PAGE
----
Summer Knight by Jim Butcher


Paranormal MysteryParanormal

Summer knight Summer KnightJim Butcher; Roc 2002WorldCatIt has been around 8 months since Harry Dresden’s girlfriend was bitten by a vampire and she ran away to protect him. Since then he has used all his wizard’s tricks to find a cure for Susan so she can return to full human instead of caught between two worlds. Harry has buried himself in his basement, not eating much, not cleaning (the apartment or himself), not working, not grooming, only concentrating on his books, potions, and magic. Oh, and he has to hide away from the vampires trying to kill him. Because of him, the vampires have threatened war against the Wizard Council.

It’s June. Harry is drug out by one of his werewolf friends. There, in a Chicago park by Lake Michigan, it is raining toads – real, live (then dead) toads. He is once again almost killed by vampires. Then he has to meet a client to earn some money before he loses his office and his apartment. He’ll be lucky if he is hired – he hasn’t bathed, cut his hair, or shaved in many, many days. But his client takes him anyway – actually he owes her. She is Mab, the Winter Queen of the Fairies, and he owes her for something he had done many years earlier.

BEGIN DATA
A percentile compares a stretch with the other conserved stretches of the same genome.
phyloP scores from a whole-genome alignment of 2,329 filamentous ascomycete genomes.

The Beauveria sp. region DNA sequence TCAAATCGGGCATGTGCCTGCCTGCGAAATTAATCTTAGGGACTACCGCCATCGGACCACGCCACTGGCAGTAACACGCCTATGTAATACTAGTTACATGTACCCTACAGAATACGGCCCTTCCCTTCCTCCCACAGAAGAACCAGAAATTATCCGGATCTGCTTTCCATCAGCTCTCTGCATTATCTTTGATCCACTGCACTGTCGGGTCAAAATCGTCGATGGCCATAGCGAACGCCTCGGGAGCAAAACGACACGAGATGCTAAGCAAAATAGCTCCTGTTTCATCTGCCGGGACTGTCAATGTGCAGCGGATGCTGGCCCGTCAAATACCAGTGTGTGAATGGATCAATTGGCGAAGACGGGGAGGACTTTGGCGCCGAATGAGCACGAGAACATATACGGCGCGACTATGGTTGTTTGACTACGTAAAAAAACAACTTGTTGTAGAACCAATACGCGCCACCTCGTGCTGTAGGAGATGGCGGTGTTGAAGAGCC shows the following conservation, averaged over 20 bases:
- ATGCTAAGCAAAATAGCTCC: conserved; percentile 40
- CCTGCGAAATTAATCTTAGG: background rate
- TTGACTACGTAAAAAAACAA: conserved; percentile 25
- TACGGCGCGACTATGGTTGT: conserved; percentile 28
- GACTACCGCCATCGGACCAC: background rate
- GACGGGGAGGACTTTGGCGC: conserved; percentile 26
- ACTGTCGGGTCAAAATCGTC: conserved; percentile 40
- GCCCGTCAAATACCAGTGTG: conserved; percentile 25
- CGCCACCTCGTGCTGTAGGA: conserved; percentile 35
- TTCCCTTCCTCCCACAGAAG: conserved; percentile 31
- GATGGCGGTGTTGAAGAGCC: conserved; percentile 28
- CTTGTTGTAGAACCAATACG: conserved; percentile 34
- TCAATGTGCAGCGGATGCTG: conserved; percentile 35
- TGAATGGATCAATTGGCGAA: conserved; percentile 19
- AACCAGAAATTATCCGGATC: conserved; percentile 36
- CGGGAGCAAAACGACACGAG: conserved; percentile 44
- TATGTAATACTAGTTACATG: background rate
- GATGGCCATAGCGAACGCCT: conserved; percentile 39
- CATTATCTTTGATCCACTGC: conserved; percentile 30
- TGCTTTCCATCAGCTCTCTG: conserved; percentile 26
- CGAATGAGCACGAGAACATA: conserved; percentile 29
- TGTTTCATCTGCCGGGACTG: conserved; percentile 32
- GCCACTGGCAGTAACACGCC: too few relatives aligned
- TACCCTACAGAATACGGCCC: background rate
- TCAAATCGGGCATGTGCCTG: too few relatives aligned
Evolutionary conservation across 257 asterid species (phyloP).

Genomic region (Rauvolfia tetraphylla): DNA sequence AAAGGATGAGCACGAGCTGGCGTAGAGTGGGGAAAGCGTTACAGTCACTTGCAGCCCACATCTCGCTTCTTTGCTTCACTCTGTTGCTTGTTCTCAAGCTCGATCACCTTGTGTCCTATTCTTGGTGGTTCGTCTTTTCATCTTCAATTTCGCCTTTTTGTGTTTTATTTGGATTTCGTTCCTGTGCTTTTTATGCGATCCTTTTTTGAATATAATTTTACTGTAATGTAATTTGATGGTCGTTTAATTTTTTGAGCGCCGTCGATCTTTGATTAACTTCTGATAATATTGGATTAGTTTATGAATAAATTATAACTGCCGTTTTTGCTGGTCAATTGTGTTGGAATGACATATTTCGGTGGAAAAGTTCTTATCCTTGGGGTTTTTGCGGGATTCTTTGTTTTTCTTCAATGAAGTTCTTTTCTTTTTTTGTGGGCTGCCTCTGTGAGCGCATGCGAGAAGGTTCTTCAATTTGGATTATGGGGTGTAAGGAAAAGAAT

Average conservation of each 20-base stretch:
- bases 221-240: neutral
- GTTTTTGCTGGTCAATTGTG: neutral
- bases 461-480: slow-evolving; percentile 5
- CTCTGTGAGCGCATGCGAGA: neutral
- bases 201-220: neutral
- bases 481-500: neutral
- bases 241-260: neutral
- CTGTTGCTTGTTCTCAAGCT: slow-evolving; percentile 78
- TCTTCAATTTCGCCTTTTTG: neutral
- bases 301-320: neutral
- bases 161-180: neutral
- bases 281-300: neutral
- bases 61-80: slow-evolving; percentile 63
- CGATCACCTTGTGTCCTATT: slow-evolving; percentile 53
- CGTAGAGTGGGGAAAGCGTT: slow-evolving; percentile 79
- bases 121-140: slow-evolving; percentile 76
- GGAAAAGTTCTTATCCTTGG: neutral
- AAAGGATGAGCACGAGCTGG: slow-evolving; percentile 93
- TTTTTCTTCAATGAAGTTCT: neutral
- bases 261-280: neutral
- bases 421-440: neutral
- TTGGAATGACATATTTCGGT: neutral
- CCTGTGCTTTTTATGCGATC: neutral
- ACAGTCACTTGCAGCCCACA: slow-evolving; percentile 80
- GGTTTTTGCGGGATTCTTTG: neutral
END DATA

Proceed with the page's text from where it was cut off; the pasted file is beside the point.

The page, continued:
The Wizard Council is coming to Chicago to judge Harry and decide how to handle the vampires. The werewolves want to help him. The vampires want to kill him. Now he has to visit the land of the fairy and meet all the high Winter Fairies and Summer Fairies to prevent a fairy war that would spill out into our every day world. People are dying, people are attacking, and people are being attacked. Well, Harry is so busy he doesn’t have too much time to dwell on Susan…

Harry Dresden is fun. I had fun with Summer Knight, but was confused most of the time while in the World of Fairy. Harry is in a depressed state for the first day or two of the book but finally starts to clean himself up. Then he is back in the middle of a battle and dirty again, but at least he’s clean underneath for once.

This series is written in the first person so we can follow Harry, the modern, lone, rarely believed wizard. The Harry Dresden files tell us normal humans what we are too blind to notice since we won’t believe in the supernatural. Jim Butcher makes these fun books feel believable.

Notice: Suggestive dialogue or situations

More books by Jim Butcher

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